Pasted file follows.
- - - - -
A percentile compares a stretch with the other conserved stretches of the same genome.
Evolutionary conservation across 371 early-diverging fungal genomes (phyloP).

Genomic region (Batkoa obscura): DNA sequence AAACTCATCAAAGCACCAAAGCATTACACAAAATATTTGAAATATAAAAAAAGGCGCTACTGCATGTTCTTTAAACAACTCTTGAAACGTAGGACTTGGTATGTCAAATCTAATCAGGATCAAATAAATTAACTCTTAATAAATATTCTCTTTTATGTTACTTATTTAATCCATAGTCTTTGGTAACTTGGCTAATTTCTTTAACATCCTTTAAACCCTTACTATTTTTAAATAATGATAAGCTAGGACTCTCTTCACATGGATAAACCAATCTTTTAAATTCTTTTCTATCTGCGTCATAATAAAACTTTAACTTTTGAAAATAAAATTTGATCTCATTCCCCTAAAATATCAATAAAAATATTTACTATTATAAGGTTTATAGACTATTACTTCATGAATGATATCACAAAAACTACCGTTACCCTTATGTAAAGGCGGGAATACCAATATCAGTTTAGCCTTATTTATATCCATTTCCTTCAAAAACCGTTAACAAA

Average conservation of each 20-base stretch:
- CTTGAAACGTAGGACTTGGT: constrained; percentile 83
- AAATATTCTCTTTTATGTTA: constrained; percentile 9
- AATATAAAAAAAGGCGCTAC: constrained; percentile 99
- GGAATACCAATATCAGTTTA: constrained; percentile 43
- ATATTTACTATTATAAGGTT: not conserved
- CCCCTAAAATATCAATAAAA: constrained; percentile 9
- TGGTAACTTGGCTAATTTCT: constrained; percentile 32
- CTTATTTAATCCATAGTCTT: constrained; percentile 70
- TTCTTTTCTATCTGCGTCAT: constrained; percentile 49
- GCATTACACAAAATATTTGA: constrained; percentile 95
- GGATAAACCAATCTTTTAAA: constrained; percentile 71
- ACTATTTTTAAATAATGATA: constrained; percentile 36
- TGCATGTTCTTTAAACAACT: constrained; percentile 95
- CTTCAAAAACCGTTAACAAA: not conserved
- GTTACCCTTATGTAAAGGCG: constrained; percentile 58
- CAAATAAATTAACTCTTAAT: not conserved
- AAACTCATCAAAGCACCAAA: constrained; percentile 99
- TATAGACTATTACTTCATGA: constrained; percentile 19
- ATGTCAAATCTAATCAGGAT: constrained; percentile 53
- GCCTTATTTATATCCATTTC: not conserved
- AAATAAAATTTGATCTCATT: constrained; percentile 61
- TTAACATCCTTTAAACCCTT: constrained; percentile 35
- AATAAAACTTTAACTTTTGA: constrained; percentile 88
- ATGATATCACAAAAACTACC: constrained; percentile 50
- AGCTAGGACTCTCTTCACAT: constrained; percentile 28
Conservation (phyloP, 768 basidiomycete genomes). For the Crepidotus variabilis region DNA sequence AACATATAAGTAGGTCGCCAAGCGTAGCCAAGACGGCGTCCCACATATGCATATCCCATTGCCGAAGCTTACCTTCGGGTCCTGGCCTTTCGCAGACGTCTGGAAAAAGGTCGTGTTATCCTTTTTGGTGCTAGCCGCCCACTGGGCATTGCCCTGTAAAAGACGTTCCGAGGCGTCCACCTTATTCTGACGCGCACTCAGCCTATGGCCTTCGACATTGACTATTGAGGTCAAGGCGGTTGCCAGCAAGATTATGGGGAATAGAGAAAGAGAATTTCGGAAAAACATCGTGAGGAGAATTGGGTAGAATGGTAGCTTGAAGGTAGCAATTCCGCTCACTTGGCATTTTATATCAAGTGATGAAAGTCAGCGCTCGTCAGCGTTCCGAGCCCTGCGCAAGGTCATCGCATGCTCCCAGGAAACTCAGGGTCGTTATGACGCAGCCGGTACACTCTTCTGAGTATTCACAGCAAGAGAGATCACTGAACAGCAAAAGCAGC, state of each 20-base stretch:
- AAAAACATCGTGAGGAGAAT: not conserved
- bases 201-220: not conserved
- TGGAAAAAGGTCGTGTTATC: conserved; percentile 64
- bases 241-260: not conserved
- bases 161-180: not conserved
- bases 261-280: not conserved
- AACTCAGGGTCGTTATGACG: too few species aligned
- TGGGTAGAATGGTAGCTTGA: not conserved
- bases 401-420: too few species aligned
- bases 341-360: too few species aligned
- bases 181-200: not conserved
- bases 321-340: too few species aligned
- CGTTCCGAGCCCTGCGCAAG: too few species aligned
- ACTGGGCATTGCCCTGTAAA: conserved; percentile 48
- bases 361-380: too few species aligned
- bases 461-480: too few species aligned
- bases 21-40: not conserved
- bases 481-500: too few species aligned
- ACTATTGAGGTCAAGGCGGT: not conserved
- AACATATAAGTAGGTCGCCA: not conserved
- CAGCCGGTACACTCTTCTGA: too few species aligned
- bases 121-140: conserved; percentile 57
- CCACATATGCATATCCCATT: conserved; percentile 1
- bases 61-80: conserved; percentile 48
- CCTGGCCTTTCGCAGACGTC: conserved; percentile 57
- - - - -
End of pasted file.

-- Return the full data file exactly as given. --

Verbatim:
A percentile compares a stretch with the other conserved stretches of the same genome.
Evolutionary conservation across 371 early-diverging fungal genomes (phyloP).

Genomic region (Batkoa obscura): DNA sequence AAACTCATCAAAGCACCAAAGCATTACACAAAATATTTGAAATATAAAAAAAGGCGCTACTGCATGTTCTTTAAACAACTCTTGAAACGTAGGACTTGGTATGTCAAATCTAATCAGGATCAAATAAATTAACTCTTAATAAATATTCTCTTTTATGTTACTTATTTAATCCATAGTCTTTGGTAACTTGGCTAATTTCTTTAACATCCTTTAAACCCTTACTATTTTTAAATAATGATAAGCTAGGACTCTCTTCACATGGATAAACCAATCTTTTAAATTCTTTTCTATCTGCGTCATAATAAAACTTTAACTTTTGAAAATAAAATTTGATCTCATTCCCCTAAAATATCAATAAAAATATTTACTATTATAAGGTTTATAGACTATTACTTCATGAATGATATCACAAAAACTACCGTTACCCTTATGTAAAGGCGGGAATACCAATATCAGTTTAGCCTTATTTATATCCATTTCCTTCAAAAACCGTTAACAAA

Average conservation of each 20-base stretch:
- CTTGAAACGTAGGACTTGGT: constrained; percentile 83
- AAATATTCTCTTTTATGTTA: constrained; percentile 9
- AATATAAAAAAAGGCGCTAC: constrained; percentile 99
- GGAATACCAATATCAGTTTA: constrained; percentile 43
- ATATTTACTATTATAAGGTT: not conserved
- CCCCTAAAATATCAATAAAA: constrained; percentile 9
- TGGTAACTTGGCTAATTTCT: constrained; percentile 32
- CTTATTTAATCCATAGTCTT: constrained; percentile 70
- TTCTTTTCTATCTGCGTCAT: constrained; percentile 49
- GCATTACACAAAATATTTGA: constrained; percentile 95
- GGATAAACCAATCTTTTAAA: constrained; percentile 71
- ACTATTTTTAAATAATGATA: constrained; percentile 36
- TGCATGTTCTTTAAACAACT: constrained; percentile 95
- CTTCAAAAACCGTTAACAAA: not conserved
- GTTACCCTTATGTAAAGGCG: constrained; percentile 58
- CAAATAAATTAACTCTTAAT: not conserved
- AAACTCATCAAAGCACCAAA: constrained; percentile 99
- TATAGACTATTACTTCATGA: constrained; percentile 19
- ATGTCAAATCTAATCAGGAT: constrained; percentile 53
- GCCTTATTTATATCCATTTC: not conserved
- AAATAAAATTTGATCTCATT: constrained; percentile 61
- TTAACATCCTTTAAACCCTT: constrained; percentile 35
- AATAAAACTTTAACTTTTGA: constrained; percentile 88
- ATGATATCACAAAAACTACC: constrained; percentile 50
- AGCTAGGACTCTCTTCACAT: constrained; percentile 28
Conservation (phyloP, 768 basidiomycete genomes). For the Crepidotus variabilis region DNA sequence AACATATAAGTAGGTCGCCAAGCGTAGCCAAGACGGCGTCCCACATATGCATATCCCATTGCCGAAGCTTACCTTCGGGTCCTGGCCTTTCGCAGACGTCTGGAAAAAGGTCGTGTTATCCTTTTTGGTGCTAGCCGCCCACTGGGCATTGCCCTGTAAAAGACGTTCCGAGGCGTCCACCTTATTCTGACGCGCACTCAGCCTATGGCCTTCGACATTGACTATTGAGGTCAAGGCGGTTGCCAGCAAGATTATGGGGAATAGAGAAAGAGAATTTCGGAAAAACATCGTGAGGAGAATTGGGTAGAATGGTAGCTTGAAGGTAGCAATTCCGCTCACTTGGCATTTTATATCAAGTGATGAAAGTCAGCGCTCGTCAGCGTTCCGAGCCCTGCGCAAGGTCATCGCATGCTCCCAGGAAACTCAGGGTCGTTATGACGCAGCCGGTACACTCTTCTGAGTATTCACAGCAAGAGAGATCACTGAACAGCAAAAGCAGC, state of each 20-base stretch:
- AAAAACATCGTGAGGAGAAT: not conserved
- bases 201-220: not conserved
- TGGAAAAAGGTCGTGTTATC: conserved; percentile 64
- bases 241-260: not conserved
- bases 161-180: not conserved
- bases 261-280: not conserved
- AACTCAGGGTCGTTATGACG: too few species aligned
- TGGGTAGAATGGTAGCTTGA: not conserved
- bases 401-420: too few species aligned
- bases 341-360: too few species aligned
- bases 181-200: not conserved
- bases 321-340: too few species aligned
- CGTTCCGAGCCCTGCGCAAG: too few species aligned
- ACTGGGCATTGCCCTGTAAA: conserved; percentile 48
- bases 361-380: too few species aligned
- bases 461-480: too few species aligned
- bases 21-40: not conserved
- bases 481-500: too few species aligned
- ACTATTGAGGTCAAGGCGGT: not conserved
- AACATATAAGTAGGTCGCCA: not conserved
- CAGCCGGTACACTCTTCTGA: too few species aligned
- bases 121-140: conserved; percentile 57
- CCACATATGCATATCCCATT: conserved; percentile 1
- bases 61-80: conserved; percentile 48
- CCTGGCCTTTCGCAGACGTC: conserved; percentile 57